In an article for Facility Executive, Guidehouse says building automation systems are a pathway for hackers to wreak havoc on organizations, including their facilities
Building automation systems (BASs) have become a popular tool in recent decades to better coordinate the performance of building systems that otherwise would operate independently. However, these systems can also be a pathway for hackers to wreak cybersecurity mischief.
In an article for Facility Executive, William Hughes, principal research analyst with Guidehouse Insights, says that companies with a combined expertise in BAS, data networking, and cybersecurity are key to addressing the problem of building systems hackers.
“Unauthorized access to a BAS can be an annoyance, such as in cases where the hacker randomly changes temperature settings. At the other end of the spectrum, it can be a matter of life and death,” Hughes said. “For example, many BASs connect to the fire safety and security systems within a building. A hacker with access to the BAS could potentially disable these systems.”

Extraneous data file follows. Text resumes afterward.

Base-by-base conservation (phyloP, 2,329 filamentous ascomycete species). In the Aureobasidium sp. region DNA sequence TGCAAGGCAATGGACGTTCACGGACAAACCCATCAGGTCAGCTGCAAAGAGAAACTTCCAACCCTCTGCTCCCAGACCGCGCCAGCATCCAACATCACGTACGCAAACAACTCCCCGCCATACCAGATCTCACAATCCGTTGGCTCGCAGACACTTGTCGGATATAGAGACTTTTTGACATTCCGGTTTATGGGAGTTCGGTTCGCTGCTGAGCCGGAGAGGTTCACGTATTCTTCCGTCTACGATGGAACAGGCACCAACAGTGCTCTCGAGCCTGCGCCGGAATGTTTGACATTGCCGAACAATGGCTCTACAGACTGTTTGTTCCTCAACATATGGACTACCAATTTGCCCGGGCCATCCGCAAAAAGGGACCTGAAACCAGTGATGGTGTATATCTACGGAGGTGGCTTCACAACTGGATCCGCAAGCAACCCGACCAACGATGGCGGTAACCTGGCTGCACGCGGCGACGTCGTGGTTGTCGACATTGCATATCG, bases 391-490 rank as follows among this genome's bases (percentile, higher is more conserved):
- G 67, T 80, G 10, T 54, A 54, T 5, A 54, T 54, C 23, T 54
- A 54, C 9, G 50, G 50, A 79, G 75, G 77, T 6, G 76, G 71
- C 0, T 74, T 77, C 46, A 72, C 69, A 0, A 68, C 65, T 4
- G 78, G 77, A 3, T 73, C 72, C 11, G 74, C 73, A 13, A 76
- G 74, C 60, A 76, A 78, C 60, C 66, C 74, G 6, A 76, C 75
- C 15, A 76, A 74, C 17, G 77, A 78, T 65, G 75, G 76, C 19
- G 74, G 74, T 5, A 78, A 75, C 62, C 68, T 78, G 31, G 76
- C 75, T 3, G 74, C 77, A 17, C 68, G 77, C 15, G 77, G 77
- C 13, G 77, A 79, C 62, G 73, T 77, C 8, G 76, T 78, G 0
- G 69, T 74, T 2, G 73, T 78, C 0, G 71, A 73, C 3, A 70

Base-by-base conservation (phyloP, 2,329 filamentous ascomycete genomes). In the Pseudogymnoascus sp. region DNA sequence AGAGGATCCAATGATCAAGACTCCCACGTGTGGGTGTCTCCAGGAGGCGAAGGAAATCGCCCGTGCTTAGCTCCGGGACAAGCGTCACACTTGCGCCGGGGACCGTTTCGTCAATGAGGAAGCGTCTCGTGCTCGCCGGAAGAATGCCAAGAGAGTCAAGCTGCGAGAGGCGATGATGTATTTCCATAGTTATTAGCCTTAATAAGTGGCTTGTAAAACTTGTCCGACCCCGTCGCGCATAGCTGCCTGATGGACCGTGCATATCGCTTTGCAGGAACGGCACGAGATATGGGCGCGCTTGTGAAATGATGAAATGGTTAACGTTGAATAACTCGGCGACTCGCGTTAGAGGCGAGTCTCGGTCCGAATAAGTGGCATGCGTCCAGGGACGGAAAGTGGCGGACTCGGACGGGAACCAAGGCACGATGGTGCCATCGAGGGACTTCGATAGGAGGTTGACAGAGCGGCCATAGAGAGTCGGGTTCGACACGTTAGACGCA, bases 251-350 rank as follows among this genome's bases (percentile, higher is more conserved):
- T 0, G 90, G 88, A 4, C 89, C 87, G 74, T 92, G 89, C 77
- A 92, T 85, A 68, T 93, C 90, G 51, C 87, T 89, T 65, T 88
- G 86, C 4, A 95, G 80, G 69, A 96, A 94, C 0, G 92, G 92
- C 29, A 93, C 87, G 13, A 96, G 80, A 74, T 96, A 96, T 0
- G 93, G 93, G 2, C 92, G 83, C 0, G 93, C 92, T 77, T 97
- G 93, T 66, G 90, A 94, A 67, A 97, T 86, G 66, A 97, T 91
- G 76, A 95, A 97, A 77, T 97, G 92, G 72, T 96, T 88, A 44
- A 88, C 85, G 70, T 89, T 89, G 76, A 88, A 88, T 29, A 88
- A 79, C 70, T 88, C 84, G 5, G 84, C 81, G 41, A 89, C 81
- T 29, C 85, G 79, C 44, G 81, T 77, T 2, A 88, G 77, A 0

There are several reasons why BASs, along with the data networks built to connect the various building systems, can fall through cybersecurity cracks. One common error is to assume that BASs are hard to find. Furthermore, the number of unprotected systems has exploded in the last eight years since 2013. Finally, facilities staff are not cybersecurity experts and IT staff are not BAS experts.
There is a growing field of companies that offers an alternative to the BAS manufacturers and IT cybersecurity specialists. These companies have combined expertise in BAS, data networking, and cybersecurity. Guidehouse Insights forecasts that the market for BASs will grow 19% in 2021 and 16% in 2022.
“With this kind of growth and the increasing likelihood of the BASs being connected to the internet, these types of companies will likely continue to be very busy,” Hughes said.